Problem-Solving: Balancing ALARA in radiology with data collection

Question

I’m relatively new to conducting pediatric MBS studies. The pediatric MBS is also a relatively new service provided at our facility. The pediatric radiologist seems extremely conservative in how many swallows/seconds he will allow for an MBS study (10 seconds/swallows total). I was trained at another facility and in talking with my peers, this is not enough swallows to get an accurate picture of an infant’s swallowing (especially if also looking at fatigue, position changes, thickeners).
I’ve been looking for research to support the amount of radiation intensity (continuous) and time (around 60 seconds total) that my peers tend to use, however there seems to be minimal literature that specifically addresses this topic.
Can you advise me as to how to advocate for a more complete study, even though this means more radiation exposure?
Thanks

 

Answer:

Rads are the ones who manage and minimize radiation exposure for patients and us too . So his caution is an attempt to protect us.

ALARA – as little as reasonably achievable – is the mantra. Work with the rad from a perspective of recognizing that and finding a common ground for gathering good data but assuring optimal protection (shielding well, time, distance all matter). Have some conversations outside of the “moment in radiology” to problem-solve.

When I teach my pediatric swallow study seminars across the US, I always survey attendees for average exposure times they use as guides, and they are typically <2 minutes for infants , and < 5 minutes for children.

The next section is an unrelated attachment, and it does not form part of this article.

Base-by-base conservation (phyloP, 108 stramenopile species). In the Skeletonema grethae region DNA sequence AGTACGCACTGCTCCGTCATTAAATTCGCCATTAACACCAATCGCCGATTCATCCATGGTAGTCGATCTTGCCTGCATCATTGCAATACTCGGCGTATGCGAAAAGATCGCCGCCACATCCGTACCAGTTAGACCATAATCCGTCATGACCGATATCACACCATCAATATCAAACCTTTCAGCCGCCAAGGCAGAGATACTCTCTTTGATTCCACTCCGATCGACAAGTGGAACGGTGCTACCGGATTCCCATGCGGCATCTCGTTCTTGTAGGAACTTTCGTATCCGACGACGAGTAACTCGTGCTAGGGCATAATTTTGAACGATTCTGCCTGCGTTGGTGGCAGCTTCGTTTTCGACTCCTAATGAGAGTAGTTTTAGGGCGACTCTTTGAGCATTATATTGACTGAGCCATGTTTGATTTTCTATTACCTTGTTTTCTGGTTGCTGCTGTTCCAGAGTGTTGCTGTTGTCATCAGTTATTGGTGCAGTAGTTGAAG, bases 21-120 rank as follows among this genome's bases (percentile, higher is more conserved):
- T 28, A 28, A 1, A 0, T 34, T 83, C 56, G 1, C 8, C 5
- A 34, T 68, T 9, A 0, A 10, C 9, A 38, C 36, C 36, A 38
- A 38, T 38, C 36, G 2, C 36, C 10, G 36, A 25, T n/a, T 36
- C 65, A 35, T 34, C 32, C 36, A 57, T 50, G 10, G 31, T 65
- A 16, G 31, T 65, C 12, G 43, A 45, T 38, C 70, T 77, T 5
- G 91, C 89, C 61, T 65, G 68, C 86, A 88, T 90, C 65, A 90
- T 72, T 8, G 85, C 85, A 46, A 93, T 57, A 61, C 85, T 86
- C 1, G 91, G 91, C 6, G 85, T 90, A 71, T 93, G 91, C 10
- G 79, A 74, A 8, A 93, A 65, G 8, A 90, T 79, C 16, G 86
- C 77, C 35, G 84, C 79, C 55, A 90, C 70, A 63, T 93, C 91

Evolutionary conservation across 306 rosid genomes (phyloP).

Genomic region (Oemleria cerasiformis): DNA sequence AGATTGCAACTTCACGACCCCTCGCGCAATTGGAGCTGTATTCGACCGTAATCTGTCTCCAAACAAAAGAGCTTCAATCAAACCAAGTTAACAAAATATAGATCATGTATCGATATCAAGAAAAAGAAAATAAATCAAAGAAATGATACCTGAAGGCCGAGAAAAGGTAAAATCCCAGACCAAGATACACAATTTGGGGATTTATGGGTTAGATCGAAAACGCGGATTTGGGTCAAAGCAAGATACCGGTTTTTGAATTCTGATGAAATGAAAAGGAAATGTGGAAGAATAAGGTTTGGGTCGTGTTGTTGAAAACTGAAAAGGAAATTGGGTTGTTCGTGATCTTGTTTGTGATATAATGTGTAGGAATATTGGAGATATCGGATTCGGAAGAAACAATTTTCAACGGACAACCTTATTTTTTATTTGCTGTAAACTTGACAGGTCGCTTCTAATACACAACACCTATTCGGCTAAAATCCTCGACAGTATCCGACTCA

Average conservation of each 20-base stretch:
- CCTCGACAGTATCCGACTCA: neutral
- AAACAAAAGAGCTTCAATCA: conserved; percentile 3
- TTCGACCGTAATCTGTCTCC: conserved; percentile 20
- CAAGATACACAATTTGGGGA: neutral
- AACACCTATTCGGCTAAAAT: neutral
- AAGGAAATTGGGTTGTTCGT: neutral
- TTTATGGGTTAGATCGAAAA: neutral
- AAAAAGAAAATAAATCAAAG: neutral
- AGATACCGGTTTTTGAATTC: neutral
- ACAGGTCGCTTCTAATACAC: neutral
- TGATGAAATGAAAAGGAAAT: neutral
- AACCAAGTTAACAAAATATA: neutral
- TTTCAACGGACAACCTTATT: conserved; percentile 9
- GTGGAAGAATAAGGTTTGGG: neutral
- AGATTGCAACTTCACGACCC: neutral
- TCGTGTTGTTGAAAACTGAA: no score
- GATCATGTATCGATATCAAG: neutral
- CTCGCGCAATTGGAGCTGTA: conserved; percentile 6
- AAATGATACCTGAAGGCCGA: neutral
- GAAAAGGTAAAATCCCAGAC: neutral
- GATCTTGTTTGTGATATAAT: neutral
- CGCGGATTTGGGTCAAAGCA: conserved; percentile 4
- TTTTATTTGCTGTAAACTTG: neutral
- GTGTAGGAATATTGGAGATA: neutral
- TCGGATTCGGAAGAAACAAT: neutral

This allow typically for enough data to objectify physiology and interventions usually.

If I need to watch a bit longer to complete my differential, I let the rad know and ask if we can watch just briefly and he knows I really need to see that but that I am careful to watch exposure time.

Our aim is the least dose, so if I use about more time it is only after careful thinking and when it is crucial data that is needed.

Our tech can tell us at any time the exposure time up to that point, so we know how we ear doing as we go along. Tech tells us total exposure time at the end, and I always ask myself is there anything I might have done differently to lessen the exposure time.

Usually there is not but I always try to consider that question so can become a better clinician.

Rads usually pulse the beam, we use 30 frames per second but not every hospital radiology team does. Studies have shown that less frames/sec results in less useful data and 30 fps is optimal.

If the rad pulses the beam, and he starts the beam when you say “on” , and you plan what you are going to observe to objectify physiology, carefully select interventions to objectify so you minimize radiation, then these exposure time guidelines work well.

Feeding off line for fatigue while eating/drinking materials impregnated with barium will not use up that exposure time, just the brief re-imaging post fatigue feeding , to see if there are traces in the airway , larynx, nasal airway, etc. that suggest bolus mis-direction and or residue when infant/child was feeding off line, simulating fatigue factor.

Try this approach and see if it works. It does for me.  I developed it with input from our rads, who problem-solve with us as a team and we learn from each other from a place of mutual respect for the perspectives we each bring. The rads  recognize we too will do all we can to assure safety and focus on  ALARA.

I hope this is helpful.

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